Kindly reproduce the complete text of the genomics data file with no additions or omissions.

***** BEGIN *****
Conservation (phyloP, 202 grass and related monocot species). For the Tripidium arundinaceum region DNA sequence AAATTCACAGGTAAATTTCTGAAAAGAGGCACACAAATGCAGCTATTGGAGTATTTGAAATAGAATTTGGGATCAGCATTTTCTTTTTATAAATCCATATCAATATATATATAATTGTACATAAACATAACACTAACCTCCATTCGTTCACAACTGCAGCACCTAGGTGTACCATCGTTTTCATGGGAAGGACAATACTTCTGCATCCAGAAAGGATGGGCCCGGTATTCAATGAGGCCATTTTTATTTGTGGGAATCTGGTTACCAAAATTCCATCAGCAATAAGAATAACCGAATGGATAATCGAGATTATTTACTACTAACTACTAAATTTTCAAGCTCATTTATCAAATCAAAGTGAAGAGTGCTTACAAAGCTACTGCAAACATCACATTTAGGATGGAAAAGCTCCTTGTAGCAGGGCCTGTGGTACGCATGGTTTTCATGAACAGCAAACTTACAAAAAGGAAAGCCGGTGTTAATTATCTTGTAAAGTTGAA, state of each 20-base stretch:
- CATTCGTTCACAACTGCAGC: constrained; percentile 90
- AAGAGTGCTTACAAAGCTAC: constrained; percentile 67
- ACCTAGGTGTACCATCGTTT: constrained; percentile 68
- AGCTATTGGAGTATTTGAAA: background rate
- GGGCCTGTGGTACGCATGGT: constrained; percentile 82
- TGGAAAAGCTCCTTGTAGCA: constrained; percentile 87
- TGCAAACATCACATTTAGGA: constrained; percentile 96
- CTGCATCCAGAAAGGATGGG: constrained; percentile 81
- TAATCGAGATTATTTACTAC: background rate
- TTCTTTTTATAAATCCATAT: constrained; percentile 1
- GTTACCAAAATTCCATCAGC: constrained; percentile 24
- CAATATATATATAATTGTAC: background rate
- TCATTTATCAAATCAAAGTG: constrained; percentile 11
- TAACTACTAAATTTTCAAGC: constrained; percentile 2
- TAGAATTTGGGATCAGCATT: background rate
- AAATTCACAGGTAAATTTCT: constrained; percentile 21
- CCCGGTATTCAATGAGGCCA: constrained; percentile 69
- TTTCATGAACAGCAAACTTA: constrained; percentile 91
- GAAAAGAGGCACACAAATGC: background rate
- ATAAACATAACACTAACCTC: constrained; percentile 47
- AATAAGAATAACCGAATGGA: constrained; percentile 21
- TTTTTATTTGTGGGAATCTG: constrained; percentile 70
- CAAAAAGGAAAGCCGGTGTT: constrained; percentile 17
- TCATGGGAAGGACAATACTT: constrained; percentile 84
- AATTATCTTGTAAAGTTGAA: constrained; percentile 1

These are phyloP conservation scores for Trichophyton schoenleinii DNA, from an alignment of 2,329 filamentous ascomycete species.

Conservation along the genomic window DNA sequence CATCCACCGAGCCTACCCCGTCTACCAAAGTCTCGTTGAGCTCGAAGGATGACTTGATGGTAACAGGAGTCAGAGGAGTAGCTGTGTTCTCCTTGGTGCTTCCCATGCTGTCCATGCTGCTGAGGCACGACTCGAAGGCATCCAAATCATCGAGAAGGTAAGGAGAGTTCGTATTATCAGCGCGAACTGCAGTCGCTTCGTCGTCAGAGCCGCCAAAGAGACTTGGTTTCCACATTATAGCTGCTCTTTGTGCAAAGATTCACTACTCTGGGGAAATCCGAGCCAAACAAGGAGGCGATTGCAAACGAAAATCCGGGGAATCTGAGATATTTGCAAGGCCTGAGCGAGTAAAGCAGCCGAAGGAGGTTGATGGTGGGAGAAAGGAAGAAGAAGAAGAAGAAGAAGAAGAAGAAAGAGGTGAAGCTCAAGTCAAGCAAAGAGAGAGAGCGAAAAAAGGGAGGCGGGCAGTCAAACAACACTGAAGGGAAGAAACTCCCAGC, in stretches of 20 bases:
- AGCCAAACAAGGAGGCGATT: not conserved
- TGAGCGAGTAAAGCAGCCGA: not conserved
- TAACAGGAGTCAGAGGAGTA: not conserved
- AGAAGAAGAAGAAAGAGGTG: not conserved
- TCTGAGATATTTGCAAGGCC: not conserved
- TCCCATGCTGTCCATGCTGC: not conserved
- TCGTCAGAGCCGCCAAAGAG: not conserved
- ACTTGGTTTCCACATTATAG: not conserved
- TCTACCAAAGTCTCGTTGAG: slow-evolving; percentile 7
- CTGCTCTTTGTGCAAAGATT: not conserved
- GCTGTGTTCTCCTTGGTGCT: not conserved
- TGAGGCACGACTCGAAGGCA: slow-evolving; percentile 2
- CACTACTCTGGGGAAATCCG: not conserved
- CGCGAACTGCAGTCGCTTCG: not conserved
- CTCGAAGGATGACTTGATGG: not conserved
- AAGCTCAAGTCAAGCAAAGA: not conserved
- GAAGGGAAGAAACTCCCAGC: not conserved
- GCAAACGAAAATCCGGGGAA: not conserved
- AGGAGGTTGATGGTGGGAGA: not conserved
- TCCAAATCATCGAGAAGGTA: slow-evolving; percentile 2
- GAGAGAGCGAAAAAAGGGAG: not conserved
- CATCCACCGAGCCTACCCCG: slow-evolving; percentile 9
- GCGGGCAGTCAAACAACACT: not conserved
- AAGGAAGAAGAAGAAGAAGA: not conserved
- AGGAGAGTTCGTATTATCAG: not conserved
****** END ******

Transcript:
Conservation (phyloP, 202 grass and related monocot species). For the Tripidium arundinaceum region DNA sequence AAATTCACAGGTAAATTTCTGAAAAGAGGCACACAAATGCAGCTATTGGAGTATTTGAAATAGAATTTGGGATCAGCATTTTCTTTTTATAAATCCATATCAATATATATATAATTGTACATAAACATAACACTAACCTCCATTCGTTCACAACTGCAGCACCTAGGTGTACCATCGTTTTCATGGGAAGGACAATACTTCTGCATCCAGAAAGGATGGGCCCGGTATTCAATGAGGCCATTTTTATTTGTGGGAATCTGGTTACCAAAATTCCATCAGCAATAAGAATAACCGAATGGATAATCGAGATTATTTACTACTAACTACTAAATTTTCAAGCTCATTTATCAAATCAAAGTGAAGAGTGCTTACAAAGCTACTGCAAACATCACATTTAGGATGGAAAAGCTCCTTGTAGCAGGGCCTGTGGTACGCATGGTTTTCATGAACAGCAAACTTACAAAAAGGAAAGCCGGTGTTAATTATCTTGTAAAGTTGAA, state of each 20-base stretch:
- CATTCGTTCACAACTGCAGC: constrained; percentile 90
- AAGAGTGCTTACAAAGCTAC: constrained; percentile 67
- ACCTAGGTGTACCATCGTTT: constrained; percentile 68
- AGCTATTGGAGTATTTGAAA: background rate
- GGGCCTGTGGTACGCATGGT: constrained; percentile 82
- TGGAAAAGCTCCTTGTAGCA: constrained; percentile 87
- TGCAAACATCACATTTAGGA: constrained; percentile 96
- CTGCATCCAGAAAGGATGGG: constrained; percentile 81
- TAATCGAGATTATTTACTAC: background rate
- TTCTTTTTATAAATCCATAT: constrained; percentile 1
- GTTACCAAAATTCCATCAGC: constrained; percentile 24
- CAATATATATATAATTGTAC: background rate
- TCATTTATCAAATCAAAGTG: constrained; percentile 11
- TAACTACTAAATTTTCAAGC: constrained; percentile 2
- TAGAATTTGGGATCAGCATT: background rate
- AAATTCACAGGTAAATTTCT: constrained; percentile 21
- CCCGGTATTCAATGAGGCCA: constrained; percentile 69
- TTTCATGAACAGCAAACTTA: constrained; percentile 91
- GAAAAGAGGCACACAAATGC: background rate
- ATAAACATAACACTAACCTC: constrained; percentile 47
- AATAAGAATAACCGAATGGA: constrained; percentile 21
- TTTTTATTTGTGGGAATCTG: constrained; percentile 70
- CAAAAAGGAAAGCCGGTGTT: constrained; percentile 17
- TCATGGGAAGGACAATACTT: constrained; percentile 84
- AATTATCTTGTAAAGTTGAA: constrained; percentile 1

These are phyloP conservation scores for Trichophyton schoenleinii DNA, from an alignment of 2,329 filamentous ascomycete species.

Conservation along the genomic window DNA sequence CATCCACCGAGCCTACCCCGTCTACCAAAGTCTCGTTGAGCTCGAAGGATGACTTGATGGTAACAGGAGTCAGAGGAGTAGCTGTGTTCTCCTTGGTGCTTCCCATGCTGTCCATGCTGCTGAGGCACGACTCGAAGGCATCCAAATCATCGAGAAGGTAAGGAGAGTTCGTATTATCAGCGCGAACTGCAGTCGCTTCGTCGTCAGAGCCGCCAAAGAGACTTGGTTTCCACATTATAGCTGCTCTTTGTGCAAAGATTCACTACTCTGGGGAAATCCGAGCCAAACAAGGAGGCGATTGCAAACGAAAATCCGGGGAATCTGAGATATTTGCAAGGCCTGAGCGAGTAAAGCAGCCGAAGGAGGTTGATGGTGGGAGAAAGGAAGAAGAAGAAGAAGAAGAAGAAGAAGAAAGAGGTGAAGCTCAAGTCAAGCAAAGAGAGAGAGCGAAAAAAGGGAGGCGGGCAGTCAAACAACACTGAAGGGAAGAAACTCCCAGC, in stretches of 20 bases:
- AGCCAAACAAGGAGGCGATT: not conserved
- TGAGCGAGTAAAGCAGCCGA: not conserved
- TAACAGGAGTCAGAGGAGTA: not conserved
- AGAAGAAGAAGAAAGAGGTG: not conserved
- TCTGAGATATTTGCAAGGCC: not conserved
- TCCCATGCTGTCCATGCTGC: not conserved
- TCGTCAGAGCCGCCAAAGAG: not conserved
- ACTTGGTTTCCACATTATAG: not conserved
- TCTACCAAAGTCTCGTTGAG: slow-evolving; percentile 7
- CTGCTCTTTGTGCAAAGATT: not conserved
- GCTGTGTTCTCCTTGGTGCT: not conserved
- TGAGGCACGACTCGAAGGCA: slow-evolving; percentile 2
- CACTACTCTGGGGAAATCCG: not conserved
- CGCGAACTGCAGTCGCTTCG: not conserved
- CTCGAAGGATGACTTGATGG: not conserved
- AAGCTCAAGTCAAGCAAAGA: not conserved
- GAAGGGAAGAAACTCCCAGC: not conserved
- GCAAACGAAAATCCGGGGAA: not conserved
- AGGAGGTTGATGGTGGGAGA: not conserved
- TCCAAATCATCGAGAAGGTA: slow-evolving; percentile 2
- GAGAGAGCGAAAAAAGGGAG: not conserved
- CATCCACCGAGCCTACCCCG: slow-evolving; percentile 9
- GCGGGCAGTCAAACAACACT: not conserved
- AAGGAAGAAGAAGAAGAAGA: not conserved
- AGGAGAGTTCGTATTATCAG: not conserved